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This bonding that you do inside the Linux guest, do you know what kind of method is uses to distribute the outgoing frames?

And also, what is the reason for this setup? If I understand it correct than you have two vSwitches with identical portgroups, but only one uplink on each vSwitch and then each VM has two vNICs and doing internal teaming/bonding?

Depending on what you try to actually do there might be more simple ways to setup the vSphere networking.

My VMware blog: www.rickardnobel.se
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MKguy
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Why are you using interface bonding from the guest side in the first place? The virtual NICs of your VMs will always, forever and ever see "link up" unless you manually edit the "connected" checkbox/option of that vNIC in the VM configuration. Even if your blade NIC, blade interconnect module, or physical switch dies, the VMs will never be able to notice this and will happily continue to send their traffic into that black hole.

Create one vSwitch with 2 uplinks and use easy, bread and butter ESXi teaming.

Anyways, you can combine all of this into one vSwitch too and that should work. Configure two port groups with the same VLAN and port group 1 to use physical vmnic1 as active uplink, and physical vmnic2 as unused. Port group 2 will use vmnic2 as active uplink, and physical vmnic1 as unused. This yields the same effect as two separate vSwitches.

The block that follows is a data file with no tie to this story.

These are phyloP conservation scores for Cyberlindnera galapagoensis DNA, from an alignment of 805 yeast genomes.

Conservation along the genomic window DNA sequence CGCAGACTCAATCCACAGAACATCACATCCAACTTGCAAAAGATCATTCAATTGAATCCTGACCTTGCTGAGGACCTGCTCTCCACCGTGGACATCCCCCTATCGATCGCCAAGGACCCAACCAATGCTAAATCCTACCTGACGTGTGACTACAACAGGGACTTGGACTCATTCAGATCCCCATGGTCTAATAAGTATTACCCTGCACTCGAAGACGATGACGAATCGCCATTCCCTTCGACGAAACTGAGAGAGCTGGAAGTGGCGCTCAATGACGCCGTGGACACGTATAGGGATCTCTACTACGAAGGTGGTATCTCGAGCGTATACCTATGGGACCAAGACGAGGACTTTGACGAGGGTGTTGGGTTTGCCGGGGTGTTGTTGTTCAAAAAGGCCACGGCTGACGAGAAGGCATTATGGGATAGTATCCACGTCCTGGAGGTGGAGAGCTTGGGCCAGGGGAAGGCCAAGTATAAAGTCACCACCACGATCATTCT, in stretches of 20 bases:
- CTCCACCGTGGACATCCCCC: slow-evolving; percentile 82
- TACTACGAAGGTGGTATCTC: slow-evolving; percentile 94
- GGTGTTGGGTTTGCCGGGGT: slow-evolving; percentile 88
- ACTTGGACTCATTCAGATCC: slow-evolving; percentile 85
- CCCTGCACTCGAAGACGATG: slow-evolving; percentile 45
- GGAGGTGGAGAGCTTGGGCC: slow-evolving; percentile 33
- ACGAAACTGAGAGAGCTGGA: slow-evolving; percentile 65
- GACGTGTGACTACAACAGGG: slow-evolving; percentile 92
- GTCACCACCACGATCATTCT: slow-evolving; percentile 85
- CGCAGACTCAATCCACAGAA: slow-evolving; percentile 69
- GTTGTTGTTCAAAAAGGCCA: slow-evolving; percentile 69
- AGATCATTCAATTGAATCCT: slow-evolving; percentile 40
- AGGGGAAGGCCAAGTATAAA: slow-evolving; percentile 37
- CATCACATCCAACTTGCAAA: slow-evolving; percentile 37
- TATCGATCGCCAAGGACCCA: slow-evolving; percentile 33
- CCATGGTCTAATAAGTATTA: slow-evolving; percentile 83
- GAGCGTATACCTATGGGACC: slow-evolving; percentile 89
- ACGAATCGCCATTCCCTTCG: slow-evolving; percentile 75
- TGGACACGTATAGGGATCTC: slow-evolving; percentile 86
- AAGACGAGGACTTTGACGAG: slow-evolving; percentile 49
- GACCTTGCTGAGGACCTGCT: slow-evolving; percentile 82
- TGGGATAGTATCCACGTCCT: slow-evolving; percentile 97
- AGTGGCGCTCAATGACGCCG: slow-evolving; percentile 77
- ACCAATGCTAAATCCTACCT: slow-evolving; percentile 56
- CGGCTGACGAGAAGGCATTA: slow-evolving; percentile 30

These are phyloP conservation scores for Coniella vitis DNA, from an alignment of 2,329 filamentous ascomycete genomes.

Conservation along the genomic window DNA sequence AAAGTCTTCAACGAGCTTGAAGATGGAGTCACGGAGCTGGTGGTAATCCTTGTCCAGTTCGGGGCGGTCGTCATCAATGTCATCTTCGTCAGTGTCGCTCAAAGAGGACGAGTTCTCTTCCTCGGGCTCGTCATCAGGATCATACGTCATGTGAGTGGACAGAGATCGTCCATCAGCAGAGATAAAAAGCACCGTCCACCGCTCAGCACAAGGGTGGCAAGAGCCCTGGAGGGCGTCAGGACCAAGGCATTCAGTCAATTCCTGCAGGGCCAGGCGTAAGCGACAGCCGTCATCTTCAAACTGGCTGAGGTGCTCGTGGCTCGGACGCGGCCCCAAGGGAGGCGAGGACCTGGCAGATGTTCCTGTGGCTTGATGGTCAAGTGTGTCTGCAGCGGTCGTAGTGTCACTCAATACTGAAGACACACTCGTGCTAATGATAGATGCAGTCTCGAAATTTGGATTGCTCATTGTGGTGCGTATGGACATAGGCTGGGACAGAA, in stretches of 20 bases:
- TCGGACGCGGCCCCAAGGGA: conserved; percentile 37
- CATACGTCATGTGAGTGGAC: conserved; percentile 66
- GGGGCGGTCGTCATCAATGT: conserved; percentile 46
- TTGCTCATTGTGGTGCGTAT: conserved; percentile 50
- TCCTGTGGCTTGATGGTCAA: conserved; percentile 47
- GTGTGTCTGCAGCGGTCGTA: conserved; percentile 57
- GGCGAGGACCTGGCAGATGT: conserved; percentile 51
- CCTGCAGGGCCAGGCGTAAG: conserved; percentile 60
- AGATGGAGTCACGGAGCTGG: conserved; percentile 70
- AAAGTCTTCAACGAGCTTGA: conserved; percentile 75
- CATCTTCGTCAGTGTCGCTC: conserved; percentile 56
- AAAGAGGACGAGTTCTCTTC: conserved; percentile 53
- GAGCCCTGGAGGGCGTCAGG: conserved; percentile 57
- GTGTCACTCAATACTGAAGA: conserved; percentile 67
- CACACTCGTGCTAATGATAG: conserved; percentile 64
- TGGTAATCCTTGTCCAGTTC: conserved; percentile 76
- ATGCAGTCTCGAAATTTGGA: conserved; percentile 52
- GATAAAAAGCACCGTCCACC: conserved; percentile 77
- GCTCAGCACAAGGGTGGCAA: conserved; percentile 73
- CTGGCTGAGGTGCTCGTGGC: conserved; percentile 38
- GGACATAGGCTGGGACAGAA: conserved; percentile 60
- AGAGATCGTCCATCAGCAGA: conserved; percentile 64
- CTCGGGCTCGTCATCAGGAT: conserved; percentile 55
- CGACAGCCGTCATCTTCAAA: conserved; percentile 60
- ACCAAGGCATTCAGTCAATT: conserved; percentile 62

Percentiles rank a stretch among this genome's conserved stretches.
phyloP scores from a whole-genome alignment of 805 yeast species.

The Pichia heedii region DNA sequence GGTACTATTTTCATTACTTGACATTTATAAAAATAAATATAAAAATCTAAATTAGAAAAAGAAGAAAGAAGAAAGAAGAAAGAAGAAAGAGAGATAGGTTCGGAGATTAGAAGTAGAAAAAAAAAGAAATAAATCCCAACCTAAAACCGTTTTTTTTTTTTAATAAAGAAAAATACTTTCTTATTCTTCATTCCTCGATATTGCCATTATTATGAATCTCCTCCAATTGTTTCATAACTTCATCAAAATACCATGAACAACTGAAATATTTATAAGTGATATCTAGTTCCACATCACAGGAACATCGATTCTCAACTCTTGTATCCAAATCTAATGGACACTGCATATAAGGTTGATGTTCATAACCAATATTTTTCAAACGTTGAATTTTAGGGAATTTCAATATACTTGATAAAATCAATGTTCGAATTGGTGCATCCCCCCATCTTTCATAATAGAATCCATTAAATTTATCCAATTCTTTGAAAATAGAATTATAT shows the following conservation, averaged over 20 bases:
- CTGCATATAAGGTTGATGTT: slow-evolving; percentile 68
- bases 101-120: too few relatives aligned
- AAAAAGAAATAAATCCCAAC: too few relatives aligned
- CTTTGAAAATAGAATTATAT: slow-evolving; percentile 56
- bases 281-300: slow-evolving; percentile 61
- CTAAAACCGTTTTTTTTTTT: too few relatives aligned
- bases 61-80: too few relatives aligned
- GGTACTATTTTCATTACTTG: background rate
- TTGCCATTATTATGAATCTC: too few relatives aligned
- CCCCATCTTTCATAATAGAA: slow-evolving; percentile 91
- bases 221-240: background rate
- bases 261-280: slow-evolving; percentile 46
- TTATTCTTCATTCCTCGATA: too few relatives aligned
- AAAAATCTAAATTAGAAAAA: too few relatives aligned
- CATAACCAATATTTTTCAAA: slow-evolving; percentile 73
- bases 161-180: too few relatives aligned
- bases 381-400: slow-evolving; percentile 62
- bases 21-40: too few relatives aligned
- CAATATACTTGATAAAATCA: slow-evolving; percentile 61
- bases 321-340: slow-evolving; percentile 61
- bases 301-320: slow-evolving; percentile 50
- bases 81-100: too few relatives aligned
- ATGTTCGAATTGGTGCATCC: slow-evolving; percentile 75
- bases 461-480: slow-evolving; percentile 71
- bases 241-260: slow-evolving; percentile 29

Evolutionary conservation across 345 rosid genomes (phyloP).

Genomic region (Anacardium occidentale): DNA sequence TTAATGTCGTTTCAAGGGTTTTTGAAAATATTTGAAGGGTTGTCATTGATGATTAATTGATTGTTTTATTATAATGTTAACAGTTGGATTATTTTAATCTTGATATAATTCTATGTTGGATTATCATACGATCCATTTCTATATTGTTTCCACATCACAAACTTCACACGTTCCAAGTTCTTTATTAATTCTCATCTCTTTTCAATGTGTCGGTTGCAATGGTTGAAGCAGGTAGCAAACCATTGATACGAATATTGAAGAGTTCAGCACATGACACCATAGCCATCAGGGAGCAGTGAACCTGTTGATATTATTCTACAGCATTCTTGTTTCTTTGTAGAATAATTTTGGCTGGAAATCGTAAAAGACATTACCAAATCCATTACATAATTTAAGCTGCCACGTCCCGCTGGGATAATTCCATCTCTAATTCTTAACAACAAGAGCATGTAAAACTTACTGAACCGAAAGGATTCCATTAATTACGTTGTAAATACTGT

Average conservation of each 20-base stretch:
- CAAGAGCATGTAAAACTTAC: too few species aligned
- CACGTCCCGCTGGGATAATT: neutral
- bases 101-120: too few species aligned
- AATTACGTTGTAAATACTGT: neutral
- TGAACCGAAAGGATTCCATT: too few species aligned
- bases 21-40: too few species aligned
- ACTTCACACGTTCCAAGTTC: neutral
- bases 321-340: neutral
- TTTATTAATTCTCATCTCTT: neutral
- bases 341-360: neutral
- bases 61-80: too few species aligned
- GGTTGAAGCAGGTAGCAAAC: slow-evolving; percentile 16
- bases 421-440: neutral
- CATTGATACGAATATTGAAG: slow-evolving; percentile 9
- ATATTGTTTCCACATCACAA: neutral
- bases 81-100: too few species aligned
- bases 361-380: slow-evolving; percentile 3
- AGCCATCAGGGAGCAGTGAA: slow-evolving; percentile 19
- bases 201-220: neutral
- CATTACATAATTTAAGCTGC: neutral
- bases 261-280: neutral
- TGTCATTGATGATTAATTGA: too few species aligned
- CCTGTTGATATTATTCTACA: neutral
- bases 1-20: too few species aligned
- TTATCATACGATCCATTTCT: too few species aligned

Note that this would only work for active-passive failover bonding configurations and not with any kind of load balancing like etherchannel, 803.11ad or LACP.

But like I said, your approach providing NIC teaming on the guest side is a strange one to begin with.

-- http://alpacapowered.wordpress.com
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Awurz
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bonding type is MII (link based) active-backup (no load-balancing) for redundency.

I explicitelly need the bonding for guest OS cause i try to simulate rack-mounted pizzabox servers with network redundency.

I know that i can aggregate ESX uplinks but this is out of scope cause my attention is at guest OS (Linux) configuration including network redundency through active-standby bonding.